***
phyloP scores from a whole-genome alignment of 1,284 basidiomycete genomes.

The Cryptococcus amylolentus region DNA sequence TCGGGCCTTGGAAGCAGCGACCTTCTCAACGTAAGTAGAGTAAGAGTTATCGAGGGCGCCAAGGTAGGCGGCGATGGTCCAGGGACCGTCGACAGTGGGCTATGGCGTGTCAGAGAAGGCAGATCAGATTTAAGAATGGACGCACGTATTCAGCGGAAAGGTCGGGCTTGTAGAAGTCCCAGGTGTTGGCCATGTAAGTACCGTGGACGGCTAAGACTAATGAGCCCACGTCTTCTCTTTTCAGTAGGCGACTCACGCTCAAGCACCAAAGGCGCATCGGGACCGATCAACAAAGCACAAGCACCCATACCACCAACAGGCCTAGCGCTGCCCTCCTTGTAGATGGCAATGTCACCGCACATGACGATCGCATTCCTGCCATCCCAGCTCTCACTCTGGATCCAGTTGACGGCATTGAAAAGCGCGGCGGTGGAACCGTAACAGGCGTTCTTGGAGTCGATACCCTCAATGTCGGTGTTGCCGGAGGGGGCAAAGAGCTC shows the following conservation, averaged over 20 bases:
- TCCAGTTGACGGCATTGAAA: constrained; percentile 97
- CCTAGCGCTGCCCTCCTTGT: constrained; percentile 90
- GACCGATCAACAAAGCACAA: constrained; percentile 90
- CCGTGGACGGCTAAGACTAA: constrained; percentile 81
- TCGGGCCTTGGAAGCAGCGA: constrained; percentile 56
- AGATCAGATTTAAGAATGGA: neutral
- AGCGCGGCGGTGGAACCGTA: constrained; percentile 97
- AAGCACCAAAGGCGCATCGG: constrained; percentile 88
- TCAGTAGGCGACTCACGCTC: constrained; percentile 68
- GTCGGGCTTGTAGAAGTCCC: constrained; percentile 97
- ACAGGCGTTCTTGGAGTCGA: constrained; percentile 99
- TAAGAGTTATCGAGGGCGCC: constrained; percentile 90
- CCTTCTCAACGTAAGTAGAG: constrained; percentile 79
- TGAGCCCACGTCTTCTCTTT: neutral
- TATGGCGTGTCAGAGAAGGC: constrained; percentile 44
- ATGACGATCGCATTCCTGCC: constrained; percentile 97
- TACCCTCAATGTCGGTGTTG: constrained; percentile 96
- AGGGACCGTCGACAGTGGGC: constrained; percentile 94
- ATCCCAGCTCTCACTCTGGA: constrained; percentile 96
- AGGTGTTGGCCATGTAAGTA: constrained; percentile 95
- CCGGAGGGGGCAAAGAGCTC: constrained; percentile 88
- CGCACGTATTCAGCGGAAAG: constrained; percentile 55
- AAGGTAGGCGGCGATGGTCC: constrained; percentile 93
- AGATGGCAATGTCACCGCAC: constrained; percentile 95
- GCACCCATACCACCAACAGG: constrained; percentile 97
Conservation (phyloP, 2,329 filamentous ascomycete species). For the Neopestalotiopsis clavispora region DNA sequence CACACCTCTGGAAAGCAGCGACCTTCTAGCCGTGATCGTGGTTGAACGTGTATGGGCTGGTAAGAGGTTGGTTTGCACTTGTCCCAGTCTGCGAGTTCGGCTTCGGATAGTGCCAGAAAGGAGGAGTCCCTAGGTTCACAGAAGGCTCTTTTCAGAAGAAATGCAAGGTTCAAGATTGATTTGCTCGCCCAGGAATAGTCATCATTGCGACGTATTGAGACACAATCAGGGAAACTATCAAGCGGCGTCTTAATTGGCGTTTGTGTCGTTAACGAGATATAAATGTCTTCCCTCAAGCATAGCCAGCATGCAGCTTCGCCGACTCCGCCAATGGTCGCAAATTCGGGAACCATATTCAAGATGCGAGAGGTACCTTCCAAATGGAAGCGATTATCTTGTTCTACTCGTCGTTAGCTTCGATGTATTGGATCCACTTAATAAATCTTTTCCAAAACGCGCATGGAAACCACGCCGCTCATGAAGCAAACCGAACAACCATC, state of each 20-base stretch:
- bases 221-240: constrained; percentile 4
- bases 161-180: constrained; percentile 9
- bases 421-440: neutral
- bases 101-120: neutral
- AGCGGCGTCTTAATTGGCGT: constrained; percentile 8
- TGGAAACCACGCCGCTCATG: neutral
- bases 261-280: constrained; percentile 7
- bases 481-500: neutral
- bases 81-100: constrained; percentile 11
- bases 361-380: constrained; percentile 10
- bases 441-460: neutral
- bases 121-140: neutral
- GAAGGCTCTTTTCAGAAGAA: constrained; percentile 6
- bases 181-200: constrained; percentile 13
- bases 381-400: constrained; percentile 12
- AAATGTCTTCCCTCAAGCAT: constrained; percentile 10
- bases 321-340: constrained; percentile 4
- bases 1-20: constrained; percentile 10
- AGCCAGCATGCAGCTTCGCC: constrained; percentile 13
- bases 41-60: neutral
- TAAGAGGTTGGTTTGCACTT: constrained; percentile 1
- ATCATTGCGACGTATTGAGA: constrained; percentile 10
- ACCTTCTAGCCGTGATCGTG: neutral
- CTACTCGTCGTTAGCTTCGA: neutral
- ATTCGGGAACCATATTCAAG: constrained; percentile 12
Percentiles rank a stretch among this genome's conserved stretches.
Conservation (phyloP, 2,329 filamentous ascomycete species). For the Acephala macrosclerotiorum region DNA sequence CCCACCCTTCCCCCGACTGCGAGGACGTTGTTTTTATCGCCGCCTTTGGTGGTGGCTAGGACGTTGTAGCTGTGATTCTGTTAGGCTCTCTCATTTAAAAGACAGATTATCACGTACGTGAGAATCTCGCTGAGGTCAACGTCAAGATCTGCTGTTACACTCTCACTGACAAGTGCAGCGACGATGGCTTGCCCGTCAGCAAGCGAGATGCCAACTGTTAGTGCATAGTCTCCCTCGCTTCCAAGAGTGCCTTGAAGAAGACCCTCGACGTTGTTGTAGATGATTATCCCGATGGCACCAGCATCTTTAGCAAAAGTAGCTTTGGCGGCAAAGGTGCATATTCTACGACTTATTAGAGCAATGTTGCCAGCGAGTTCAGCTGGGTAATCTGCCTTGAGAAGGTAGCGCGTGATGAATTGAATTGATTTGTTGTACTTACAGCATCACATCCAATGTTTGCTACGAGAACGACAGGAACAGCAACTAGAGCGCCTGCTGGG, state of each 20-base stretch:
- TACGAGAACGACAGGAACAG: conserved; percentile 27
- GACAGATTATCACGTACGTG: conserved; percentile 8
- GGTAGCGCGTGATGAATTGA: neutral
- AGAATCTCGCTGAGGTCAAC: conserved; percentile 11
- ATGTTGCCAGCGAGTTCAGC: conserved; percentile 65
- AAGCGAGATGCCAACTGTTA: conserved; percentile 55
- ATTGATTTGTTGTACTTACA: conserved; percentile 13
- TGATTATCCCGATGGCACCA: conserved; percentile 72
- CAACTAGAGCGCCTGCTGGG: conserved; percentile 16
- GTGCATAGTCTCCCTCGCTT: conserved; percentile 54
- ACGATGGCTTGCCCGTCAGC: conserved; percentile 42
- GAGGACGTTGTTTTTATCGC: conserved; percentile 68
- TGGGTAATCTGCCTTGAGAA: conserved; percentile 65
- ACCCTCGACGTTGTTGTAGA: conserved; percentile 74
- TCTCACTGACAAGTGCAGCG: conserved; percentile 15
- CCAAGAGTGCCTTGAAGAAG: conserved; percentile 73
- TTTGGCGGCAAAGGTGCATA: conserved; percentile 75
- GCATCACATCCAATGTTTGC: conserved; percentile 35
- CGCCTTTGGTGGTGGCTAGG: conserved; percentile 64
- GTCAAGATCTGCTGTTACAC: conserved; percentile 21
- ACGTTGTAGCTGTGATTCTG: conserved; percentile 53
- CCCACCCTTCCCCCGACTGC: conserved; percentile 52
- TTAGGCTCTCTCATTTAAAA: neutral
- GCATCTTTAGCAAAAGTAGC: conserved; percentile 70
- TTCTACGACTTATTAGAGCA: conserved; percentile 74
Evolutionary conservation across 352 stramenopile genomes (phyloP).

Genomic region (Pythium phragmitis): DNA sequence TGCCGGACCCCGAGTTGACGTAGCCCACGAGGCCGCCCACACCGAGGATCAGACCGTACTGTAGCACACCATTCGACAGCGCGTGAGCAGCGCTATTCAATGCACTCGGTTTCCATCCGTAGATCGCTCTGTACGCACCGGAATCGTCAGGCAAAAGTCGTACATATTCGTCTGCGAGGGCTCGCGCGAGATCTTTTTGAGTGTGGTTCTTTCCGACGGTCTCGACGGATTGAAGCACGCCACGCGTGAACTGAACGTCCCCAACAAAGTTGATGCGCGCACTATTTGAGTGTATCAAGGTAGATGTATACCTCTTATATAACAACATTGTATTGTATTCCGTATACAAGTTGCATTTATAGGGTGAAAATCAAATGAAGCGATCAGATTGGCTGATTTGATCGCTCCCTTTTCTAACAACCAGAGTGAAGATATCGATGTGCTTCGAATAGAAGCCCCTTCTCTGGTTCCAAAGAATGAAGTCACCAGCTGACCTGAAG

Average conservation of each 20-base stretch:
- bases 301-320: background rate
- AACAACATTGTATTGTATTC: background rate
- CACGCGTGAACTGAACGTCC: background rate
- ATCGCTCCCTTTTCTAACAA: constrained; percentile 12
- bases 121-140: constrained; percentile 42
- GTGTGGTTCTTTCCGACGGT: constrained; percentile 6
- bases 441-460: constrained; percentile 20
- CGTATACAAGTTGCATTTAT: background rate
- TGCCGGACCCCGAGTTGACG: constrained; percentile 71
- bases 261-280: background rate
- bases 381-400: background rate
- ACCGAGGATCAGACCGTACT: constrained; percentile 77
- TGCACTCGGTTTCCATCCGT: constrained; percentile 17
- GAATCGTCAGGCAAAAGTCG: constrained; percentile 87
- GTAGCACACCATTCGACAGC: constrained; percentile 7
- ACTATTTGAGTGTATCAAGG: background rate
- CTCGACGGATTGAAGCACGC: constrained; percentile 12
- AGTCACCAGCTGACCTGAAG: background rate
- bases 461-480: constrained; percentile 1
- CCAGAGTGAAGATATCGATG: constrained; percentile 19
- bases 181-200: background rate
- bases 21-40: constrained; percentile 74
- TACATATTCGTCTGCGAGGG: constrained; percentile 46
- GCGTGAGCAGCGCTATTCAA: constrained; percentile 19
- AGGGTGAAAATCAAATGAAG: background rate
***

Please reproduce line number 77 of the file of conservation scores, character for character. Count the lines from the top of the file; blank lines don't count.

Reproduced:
- CCCACCCTTCCCCCGACTGC: conserved; percentile 52